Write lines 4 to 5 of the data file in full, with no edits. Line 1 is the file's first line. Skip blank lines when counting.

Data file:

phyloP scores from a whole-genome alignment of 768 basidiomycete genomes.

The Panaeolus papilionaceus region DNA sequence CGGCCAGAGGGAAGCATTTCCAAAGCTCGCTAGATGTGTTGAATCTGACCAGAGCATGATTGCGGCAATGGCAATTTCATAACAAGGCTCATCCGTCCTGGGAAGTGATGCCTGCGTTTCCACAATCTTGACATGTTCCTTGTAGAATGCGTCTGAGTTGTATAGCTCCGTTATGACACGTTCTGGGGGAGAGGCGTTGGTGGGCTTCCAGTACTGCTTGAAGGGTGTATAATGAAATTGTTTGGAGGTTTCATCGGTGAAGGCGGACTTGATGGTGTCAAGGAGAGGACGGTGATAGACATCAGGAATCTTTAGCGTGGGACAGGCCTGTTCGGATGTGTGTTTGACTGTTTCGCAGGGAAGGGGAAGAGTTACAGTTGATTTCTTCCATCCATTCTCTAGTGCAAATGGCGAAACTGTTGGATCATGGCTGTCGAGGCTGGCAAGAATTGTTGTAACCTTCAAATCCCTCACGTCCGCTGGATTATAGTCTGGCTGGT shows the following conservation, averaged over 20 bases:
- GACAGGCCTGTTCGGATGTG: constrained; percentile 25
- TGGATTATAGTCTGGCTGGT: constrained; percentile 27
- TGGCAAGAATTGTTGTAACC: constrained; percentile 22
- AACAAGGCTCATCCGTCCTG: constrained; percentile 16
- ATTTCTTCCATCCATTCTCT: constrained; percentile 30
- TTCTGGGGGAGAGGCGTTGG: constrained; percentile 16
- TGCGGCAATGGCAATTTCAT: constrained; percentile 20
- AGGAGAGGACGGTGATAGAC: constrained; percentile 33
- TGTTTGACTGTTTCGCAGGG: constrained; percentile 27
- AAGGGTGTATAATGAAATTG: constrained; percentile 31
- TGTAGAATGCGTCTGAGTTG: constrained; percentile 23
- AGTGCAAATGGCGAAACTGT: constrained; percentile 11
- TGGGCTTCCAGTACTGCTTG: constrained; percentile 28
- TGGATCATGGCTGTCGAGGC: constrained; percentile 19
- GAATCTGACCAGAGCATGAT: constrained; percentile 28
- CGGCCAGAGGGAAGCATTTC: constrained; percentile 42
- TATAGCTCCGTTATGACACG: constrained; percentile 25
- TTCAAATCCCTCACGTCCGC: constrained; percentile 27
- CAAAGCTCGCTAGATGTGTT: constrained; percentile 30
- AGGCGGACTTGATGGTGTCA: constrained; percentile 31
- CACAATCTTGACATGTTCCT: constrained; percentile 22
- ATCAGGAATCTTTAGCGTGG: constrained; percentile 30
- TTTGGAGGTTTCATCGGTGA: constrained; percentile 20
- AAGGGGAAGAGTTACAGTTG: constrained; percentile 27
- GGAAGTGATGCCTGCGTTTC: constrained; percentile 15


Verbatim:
- TGGATTATAGTCTGGCTGGT: constrained; percentile 27
- TGGCAAGAATTGTTGTAACC: constrained; percentile 22